Medicine and the Muse

Cover illustration by Jeffrey Fisher c Stanford Medicine

“In this biomedical revolution, we need the humanities now more than ever.” – Lloyd B. Minor, MD, Dean, Stanford University School of Medicine

Writing, poetry and art have been comforts to me throughout my work and personal life. I know their power as meditative processes that relieve physical and mental stress, enhance mental acuity and decision-making, and improve self-image. Artistic pursuits may not cure but they do heal.

When I recently transferred to Stanford Health Care I was delighted to find that there is a serious commitment at Stanford University and Stanford Health Care to incorporate the arts into care for patients and into physician training, going beyond the usual poetry and art classes for cancer victims that are offered by some health care organizations.  Stanford is even using dance with Parkinson’s Disease patients.

Stanford Magazine

The winter issue of Stanford Medicine featured articles on the intersection of medicine with the arts and humanities. You can read these articles online. The winter issue was produced in collaboration with Stanford’s Medicine and the Muse program.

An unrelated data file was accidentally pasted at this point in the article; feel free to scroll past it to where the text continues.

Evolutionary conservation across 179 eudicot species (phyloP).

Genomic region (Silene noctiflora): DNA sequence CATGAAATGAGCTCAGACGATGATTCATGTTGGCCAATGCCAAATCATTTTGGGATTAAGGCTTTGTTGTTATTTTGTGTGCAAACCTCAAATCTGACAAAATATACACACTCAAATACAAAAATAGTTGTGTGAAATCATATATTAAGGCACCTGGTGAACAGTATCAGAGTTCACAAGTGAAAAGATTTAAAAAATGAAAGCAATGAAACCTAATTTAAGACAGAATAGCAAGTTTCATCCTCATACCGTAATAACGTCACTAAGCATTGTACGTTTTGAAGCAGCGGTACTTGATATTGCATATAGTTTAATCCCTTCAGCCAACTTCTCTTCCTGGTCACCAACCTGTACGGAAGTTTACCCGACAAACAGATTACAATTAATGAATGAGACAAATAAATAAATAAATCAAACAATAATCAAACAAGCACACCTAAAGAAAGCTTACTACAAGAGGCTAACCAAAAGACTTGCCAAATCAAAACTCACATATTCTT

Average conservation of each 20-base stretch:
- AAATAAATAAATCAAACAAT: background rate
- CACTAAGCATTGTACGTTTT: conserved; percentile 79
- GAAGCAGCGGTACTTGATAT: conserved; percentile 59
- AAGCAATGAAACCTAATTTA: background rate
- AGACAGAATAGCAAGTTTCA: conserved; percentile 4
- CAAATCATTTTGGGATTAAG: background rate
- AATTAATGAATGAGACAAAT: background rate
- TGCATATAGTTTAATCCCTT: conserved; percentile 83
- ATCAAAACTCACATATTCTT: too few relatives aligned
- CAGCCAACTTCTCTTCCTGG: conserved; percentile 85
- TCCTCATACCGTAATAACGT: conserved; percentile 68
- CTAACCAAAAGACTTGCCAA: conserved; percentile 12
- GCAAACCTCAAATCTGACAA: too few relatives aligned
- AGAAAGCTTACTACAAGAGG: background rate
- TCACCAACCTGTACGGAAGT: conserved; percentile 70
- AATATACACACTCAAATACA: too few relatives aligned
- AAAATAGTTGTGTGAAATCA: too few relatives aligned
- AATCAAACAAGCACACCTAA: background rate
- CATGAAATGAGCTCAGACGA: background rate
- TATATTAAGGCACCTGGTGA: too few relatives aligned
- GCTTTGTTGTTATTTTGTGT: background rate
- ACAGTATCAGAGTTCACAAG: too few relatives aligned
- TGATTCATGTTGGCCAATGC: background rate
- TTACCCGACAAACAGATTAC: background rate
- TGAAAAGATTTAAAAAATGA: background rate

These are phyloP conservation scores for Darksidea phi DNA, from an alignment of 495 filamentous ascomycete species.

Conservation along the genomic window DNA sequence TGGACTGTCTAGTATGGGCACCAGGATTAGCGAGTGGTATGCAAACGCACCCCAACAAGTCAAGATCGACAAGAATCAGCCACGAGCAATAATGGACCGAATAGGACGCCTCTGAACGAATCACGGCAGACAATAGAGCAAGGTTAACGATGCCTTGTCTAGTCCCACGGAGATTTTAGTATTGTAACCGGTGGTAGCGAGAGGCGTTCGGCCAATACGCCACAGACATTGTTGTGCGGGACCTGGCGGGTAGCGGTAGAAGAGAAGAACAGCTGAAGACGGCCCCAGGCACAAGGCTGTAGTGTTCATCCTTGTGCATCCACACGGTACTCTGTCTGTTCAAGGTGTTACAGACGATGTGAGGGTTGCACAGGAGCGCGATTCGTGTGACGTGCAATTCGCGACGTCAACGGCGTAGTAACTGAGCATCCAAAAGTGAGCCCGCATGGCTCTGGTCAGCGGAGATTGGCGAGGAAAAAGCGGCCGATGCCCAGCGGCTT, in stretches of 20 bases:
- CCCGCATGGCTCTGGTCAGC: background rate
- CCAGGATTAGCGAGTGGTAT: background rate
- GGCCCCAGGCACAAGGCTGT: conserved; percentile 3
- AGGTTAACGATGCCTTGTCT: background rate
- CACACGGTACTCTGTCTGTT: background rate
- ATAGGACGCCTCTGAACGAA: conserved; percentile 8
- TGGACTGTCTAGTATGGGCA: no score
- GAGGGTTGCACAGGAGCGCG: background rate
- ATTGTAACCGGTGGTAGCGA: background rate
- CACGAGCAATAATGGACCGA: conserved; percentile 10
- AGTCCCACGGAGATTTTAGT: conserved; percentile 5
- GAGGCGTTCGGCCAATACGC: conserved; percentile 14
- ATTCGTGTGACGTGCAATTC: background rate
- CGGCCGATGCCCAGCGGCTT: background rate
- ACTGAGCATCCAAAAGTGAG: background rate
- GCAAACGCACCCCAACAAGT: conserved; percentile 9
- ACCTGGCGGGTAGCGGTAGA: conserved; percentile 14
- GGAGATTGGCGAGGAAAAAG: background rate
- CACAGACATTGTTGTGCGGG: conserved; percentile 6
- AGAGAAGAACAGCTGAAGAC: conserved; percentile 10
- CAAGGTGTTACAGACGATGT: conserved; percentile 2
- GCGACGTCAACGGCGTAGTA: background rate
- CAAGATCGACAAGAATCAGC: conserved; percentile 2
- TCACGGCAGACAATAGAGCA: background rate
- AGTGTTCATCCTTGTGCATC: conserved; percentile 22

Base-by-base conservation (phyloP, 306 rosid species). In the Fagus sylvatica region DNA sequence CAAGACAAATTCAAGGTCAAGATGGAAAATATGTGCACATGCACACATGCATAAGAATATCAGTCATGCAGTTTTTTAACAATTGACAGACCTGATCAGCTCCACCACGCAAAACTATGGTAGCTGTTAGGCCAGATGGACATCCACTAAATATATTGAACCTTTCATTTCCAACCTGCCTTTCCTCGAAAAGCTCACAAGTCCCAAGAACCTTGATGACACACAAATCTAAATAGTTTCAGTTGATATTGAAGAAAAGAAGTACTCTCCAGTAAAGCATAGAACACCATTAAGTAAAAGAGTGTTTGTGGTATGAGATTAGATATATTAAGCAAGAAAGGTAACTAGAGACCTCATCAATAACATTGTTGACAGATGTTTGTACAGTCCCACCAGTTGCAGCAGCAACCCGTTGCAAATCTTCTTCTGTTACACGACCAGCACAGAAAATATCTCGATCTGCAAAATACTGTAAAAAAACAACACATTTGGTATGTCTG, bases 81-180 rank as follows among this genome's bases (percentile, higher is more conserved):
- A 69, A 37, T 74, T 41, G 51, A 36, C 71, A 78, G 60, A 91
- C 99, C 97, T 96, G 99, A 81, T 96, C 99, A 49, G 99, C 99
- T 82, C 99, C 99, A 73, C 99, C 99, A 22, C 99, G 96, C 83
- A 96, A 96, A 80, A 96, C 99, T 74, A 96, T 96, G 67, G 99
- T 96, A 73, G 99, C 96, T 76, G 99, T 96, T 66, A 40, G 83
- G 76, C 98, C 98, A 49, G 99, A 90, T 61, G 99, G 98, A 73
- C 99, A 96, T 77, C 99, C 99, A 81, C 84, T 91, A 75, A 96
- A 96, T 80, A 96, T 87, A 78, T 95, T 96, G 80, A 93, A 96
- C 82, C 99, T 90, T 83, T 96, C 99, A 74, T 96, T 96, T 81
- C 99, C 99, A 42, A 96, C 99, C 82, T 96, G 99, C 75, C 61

The entire magazine is available online.

6 thoughts on “Medicine and the Muse

  1. Thanks, Jamie, for sharing this. I just spent the last hour engrossed in articles that impacted me deeply – from challenging me to think more deeply in how I manage color when editing photographs to thinking about the challenges of integrating chronic pain and maintaining a functional lifestyle that is “good enough”. The articles I read about children with chronic pain and debilitating skin conditions humbled me. With all this feeding my brain and soul, the only thing that could make this moment better is a cold drink. I’m on my way to the kitchen. 🙂

    Liked by 1 person

    1. Would this be a good thing? I know I felt some of it was difficult, but also felt there were things I needed to think about and so I thought to share it … and, as I said, I’m glad they’re doing more with the arts for patients and docs.

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      1. Yes – it was a good thing, for the reasons you mentioned. As a poet, you know that it is good and necessary to touch those parts of ourselves and our world that may create uncomfortable feelings. Keep up the good work, Jamie.

        Liked by 1 person

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